Wednesday, March 19, 2014

Oxham's Razor and Atheism

From my last post "Why Atheism is Attractive," which the Grand Haven Tribune was kind enough to publish in their on-line opinion column, I received this comment on my blog:

"Friend, you're trying to make it complicated, but it's not. Atheists don't believe for a simple reason. There is no reason to assume the existence of a god to explain the existence of the universe as we understand it. Occam's Razor."

The comment was from "Anonymous."  I lament the fact that so many people think they can leave such comments on a blog without showing the necessary courage it takes to attach one's name, and hence, once's identity to the public domain.  Sadly, such is the case with our neurotic society when people don't have the intestinal fortitude to actually do so.  Worse, Internet atheists are an all-too-common adherent of this type of umbrage against Christianity.  My first suggestion to internet atheists is this: use your actual name.  Otherwise, please do not engage with the arguments.  Show some courage!  And show some thoughtfulness, rather than ranting on about such things as weighty as the existence of God and the moral underpinnings that motivate atheism. (I've since removed the "Anonymous" feature from the comments section.)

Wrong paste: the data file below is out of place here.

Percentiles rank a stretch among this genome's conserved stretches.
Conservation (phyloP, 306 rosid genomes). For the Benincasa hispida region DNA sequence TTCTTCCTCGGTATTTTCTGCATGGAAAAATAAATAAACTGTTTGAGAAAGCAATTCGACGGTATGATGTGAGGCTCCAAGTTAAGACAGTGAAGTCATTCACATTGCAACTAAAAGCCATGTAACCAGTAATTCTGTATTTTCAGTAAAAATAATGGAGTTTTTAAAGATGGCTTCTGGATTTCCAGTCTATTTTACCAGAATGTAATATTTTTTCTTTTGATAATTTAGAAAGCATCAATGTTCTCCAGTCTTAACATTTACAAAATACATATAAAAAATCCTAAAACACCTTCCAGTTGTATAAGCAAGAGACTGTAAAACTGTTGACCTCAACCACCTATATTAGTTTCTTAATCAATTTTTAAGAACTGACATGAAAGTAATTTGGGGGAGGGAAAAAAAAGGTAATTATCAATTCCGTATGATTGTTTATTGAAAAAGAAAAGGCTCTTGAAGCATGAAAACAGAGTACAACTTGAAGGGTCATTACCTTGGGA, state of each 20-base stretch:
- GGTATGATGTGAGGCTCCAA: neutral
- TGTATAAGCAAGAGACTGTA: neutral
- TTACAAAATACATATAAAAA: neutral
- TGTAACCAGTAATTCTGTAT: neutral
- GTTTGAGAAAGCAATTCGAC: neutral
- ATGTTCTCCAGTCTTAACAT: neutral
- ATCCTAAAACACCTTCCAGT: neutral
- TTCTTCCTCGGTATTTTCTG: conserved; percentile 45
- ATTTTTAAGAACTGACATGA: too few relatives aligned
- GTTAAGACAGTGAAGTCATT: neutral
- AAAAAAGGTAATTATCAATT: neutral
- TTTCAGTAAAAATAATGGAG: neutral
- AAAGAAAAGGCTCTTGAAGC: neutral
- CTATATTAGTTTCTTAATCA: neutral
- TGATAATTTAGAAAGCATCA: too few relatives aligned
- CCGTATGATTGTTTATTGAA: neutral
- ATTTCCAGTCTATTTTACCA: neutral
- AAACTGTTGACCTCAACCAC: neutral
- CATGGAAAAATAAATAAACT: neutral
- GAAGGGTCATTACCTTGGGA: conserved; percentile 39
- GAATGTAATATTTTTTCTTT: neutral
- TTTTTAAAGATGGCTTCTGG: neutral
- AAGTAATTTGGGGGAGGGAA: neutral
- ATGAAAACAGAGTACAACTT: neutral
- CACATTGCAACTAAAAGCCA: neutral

Ok, so now to brass tacks.  The question of God's existence is really not as simple as punting to Ockham's razor, as if that settles the question.  Hardly.  The good William of Ockham (c. 1285-1349) was a monk anyway, wasn't he?  I find it strange that an idea which was set forth by a man who was influenced by his Christian worldview is used against him.  At least one reason Ockham set forth the Razor is because he was stemming his beliefs from a Christian worldview, a worldview that believes God is a God of order and of simplicity.  

Ockham's Razor, also known as the principle of parsimony, is that when considering a question or given situation which requires an investigation into a matter in order to draw a conclusion about what has occurred, we do our best to remember that the simplest explanation is usually the best one.